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Perry Sims

The Pacific (Monterey) Double ender. Crab and Salmon boats

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Greetings gents and ladies. I'm new to the site and don't qualify to offer anything for sale, but I have over 100 color glossy photographs of MANY different variations of the Italian inspired double ended hull design of the "Monterey Clipper". I had always intended to build the one stunning model of this type, but time and cancer caught up with me first. I took these pictures of every hull I could find for about 20 years. I paid special attention to how the boats were rigged, and shot a lot of detail regarding steering stations, winches and smoke pipe  and exhaust configuration. I also have a 1947 set of lines and stations which could help to get the hull right even though it is hard to read the numbers. I don't want to trash these with all the other stuff I'm throwing out. And, I know they have some value, so at the risk of getting kicked off of here with my first post. Does anyone have an offer? img_5934b

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Hello, Perry. First off, I am very sorry to hear about your medical condition -- I wish you all the encouragement I can, friend. We have, from time to time, made exceptions to our vending rules when extraordinary circumstances warrant. This sound like a wonderful collection that you have assembled, and the double-ender is just the kind of smallcraft that needs attention from the modeling community at large. It would be a terrible shame and waste to see these resources tossed out. We have some members who specialize in these kinds of working boats, thinking specifically of jhearl and FriedClams -- would love to see what either of these gentlemen could accomplish with your stuff. However it works out, I hope you are able to find a safe repository for your collection.

 

Very kind regards,

Chris

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Considering the regrettably low market value of your collection, I would strongly urge you to contact the J. Porter Shaw Library, Fort Mason, San Francisco, (San Francisco National Maritime Park, Golden Gate Recreational Area) (Phone: 415-561-7040) (https://www.nps.gov/safr/learn/historyculture/library-collections.htm) and offer to donate them to their collections. It appears that you have a valuable historic photographic record of this "endangered species" of indigenous working watercraft. I expect they would be very interested in obtaining them. I doubt they would be able to pay for them, but I expect your donation of them would be tax-deductible and your contribution would be a lasting legacy to the work you've done on the subject. I believe the J. Porter Shaw Library, a premier maritime historical research resource, is already the "go to" source for information on the Monterey-type, as it is for the lateen-rigged San Francisco Ligourian fishing boats from which they evolved.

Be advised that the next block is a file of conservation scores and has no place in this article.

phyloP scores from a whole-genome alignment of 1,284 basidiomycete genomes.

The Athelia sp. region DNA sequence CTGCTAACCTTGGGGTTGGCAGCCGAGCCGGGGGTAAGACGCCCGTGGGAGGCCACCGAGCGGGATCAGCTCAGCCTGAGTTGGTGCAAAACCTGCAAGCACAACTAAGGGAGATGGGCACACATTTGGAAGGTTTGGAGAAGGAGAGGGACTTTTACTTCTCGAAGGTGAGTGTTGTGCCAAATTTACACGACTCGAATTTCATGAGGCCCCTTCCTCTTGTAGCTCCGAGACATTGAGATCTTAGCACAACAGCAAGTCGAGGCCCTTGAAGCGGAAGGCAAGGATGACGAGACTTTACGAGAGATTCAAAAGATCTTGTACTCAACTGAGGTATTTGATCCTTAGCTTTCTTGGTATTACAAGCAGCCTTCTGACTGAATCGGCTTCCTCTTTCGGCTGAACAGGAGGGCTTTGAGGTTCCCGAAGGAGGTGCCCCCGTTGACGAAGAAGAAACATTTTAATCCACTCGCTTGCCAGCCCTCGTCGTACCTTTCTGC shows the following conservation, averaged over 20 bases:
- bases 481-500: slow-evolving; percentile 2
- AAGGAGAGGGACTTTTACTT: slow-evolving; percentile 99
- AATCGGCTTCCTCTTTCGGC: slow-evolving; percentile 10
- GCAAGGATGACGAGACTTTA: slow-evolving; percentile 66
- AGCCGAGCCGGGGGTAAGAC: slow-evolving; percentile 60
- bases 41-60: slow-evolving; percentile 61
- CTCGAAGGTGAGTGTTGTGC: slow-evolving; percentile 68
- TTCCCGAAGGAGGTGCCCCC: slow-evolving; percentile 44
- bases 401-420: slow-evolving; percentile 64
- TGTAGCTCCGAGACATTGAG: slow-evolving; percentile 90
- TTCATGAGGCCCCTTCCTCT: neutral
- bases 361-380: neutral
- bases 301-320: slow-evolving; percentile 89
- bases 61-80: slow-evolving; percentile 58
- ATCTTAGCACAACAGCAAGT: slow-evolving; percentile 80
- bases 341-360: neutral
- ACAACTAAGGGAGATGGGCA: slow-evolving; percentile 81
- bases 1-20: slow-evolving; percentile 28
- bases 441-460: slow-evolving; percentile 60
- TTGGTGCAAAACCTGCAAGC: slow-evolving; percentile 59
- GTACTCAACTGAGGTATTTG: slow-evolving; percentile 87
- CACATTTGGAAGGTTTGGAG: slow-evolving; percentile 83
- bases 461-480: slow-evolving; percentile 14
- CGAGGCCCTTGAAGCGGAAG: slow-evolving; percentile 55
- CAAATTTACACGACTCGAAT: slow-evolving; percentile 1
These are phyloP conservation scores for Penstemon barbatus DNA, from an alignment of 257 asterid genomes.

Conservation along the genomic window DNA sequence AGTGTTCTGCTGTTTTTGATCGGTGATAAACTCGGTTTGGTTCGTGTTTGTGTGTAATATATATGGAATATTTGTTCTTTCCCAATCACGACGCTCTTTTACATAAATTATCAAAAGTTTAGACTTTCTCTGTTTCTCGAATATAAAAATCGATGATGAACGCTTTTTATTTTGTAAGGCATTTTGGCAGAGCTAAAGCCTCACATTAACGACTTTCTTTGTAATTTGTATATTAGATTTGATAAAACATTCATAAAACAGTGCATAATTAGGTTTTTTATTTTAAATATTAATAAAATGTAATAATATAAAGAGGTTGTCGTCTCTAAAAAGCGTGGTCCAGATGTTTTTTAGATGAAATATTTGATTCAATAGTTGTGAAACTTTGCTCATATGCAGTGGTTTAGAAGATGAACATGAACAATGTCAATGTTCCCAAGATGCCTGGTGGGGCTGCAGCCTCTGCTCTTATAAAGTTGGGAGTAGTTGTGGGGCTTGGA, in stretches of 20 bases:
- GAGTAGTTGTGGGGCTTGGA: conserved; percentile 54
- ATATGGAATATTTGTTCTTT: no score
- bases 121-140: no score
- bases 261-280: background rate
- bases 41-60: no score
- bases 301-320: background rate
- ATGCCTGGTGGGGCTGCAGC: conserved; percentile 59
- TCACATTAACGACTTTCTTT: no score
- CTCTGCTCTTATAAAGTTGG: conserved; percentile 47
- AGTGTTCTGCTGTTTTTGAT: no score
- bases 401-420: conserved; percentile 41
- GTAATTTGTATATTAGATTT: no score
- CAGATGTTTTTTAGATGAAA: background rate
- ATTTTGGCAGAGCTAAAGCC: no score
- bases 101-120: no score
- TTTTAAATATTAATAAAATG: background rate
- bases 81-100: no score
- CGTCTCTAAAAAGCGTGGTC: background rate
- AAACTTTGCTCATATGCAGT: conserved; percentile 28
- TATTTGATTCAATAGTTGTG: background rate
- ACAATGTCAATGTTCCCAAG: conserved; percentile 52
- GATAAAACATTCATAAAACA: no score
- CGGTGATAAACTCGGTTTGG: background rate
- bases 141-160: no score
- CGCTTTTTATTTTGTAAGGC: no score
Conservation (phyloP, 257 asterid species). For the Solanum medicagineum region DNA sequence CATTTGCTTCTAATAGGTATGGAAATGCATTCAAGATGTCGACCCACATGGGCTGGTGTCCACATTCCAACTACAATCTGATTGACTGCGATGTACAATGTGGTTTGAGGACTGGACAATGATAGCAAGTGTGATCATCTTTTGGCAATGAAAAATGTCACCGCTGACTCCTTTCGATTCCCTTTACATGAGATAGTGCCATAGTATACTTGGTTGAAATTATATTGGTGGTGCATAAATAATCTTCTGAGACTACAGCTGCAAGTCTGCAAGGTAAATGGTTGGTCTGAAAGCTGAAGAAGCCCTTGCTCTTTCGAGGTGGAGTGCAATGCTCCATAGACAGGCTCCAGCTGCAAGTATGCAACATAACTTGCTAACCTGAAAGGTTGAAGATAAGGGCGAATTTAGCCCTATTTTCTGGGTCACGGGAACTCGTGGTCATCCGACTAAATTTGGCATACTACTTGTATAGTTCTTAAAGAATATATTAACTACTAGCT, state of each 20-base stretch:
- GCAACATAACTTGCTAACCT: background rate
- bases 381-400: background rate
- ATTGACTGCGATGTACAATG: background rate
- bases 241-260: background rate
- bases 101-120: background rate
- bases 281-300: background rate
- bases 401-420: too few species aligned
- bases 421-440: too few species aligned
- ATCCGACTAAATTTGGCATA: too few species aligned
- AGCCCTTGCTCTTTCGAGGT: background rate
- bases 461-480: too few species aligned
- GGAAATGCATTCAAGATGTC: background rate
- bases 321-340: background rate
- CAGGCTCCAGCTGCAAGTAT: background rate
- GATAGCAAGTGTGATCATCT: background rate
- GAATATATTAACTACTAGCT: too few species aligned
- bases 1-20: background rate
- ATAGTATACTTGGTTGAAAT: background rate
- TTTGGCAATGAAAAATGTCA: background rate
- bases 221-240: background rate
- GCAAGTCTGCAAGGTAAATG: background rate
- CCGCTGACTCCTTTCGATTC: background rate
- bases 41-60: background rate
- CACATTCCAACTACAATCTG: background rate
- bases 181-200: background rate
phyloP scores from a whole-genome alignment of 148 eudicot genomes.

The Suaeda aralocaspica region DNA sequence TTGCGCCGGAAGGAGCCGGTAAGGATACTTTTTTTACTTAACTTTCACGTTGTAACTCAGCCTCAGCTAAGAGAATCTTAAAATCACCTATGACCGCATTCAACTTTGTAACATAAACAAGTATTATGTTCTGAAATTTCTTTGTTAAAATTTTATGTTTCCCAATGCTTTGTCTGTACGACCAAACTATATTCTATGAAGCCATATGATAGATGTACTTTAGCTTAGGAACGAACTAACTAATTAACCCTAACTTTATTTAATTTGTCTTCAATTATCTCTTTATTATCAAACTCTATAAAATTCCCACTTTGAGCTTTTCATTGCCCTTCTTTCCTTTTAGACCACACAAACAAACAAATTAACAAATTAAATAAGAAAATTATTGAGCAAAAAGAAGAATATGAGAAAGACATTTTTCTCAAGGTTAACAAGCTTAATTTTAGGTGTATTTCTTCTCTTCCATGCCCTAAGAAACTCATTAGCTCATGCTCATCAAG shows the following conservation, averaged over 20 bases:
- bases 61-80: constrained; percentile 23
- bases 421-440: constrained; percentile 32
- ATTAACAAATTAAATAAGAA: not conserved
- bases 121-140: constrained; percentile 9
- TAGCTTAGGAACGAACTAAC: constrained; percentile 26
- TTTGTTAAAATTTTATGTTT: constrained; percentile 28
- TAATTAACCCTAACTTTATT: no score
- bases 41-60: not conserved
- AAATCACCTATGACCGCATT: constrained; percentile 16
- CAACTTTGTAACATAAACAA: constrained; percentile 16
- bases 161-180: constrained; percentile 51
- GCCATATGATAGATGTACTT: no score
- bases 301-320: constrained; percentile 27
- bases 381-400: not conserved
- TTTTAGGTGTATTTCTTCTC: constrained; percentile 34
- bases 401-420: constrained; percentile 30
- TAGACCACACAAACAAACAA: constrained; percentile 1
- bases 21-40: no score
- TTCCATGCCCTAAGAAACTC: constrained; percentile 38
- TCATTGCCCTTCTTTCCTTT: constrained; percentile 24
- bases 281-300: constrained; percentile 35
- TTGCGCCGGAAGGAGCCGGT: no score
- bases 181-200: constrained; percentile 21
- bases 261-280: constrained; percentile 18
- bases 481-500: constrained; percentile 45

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I've just discovered another 100 or so prints. If I don't hear from anyone here, I'll certainly donate them to a maritime museum. When I was a kid just out of high school, I went to work for Harry Dring as a laborer and night watchman at the California State Maritime Historical Monument when The Thayer, the Wapama, and the Eureka were still in Alemeda. In lived in the fisherman's fo'c'sl of the Thayer. I'm also the City Historian of Mt. Shasta, CA. These won't go to waste. 

C. A. THAYER--photo of photo here..jpg

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3 hours ago, Perry Sims said:

When I was a kid just out of high school, I went to work for Harry Dring as a laborer and night watchman at the California State Maritime Historical Monument when The Thayer, the Wapama, and the Eureka were still in Alemeda. In lived in the fisherman's fo'c'sl of the Thayer. I'm also the City Historian of Mt. Shasta, CA. These won't go to waste. 

Harry Dring and Karl Kortum were great guys. I'll never forget Harry's rants when we used to talk about the NPS's inability to recognize the necessity of proper maintenance on the historic fleet they inherited from the original Maritime Museum Karl Kortum and Roger Olmstead built from the ground up. You must be familiar with the J. Porter Shaw Library, then. As you probably know, J. Porter Shaw, its namesake, took a large number of glass plate negative photographs of early San Francisco shipping and waterfront life, the donation of which formed the nucleus of what became the library. You and he were kindred spirits! 

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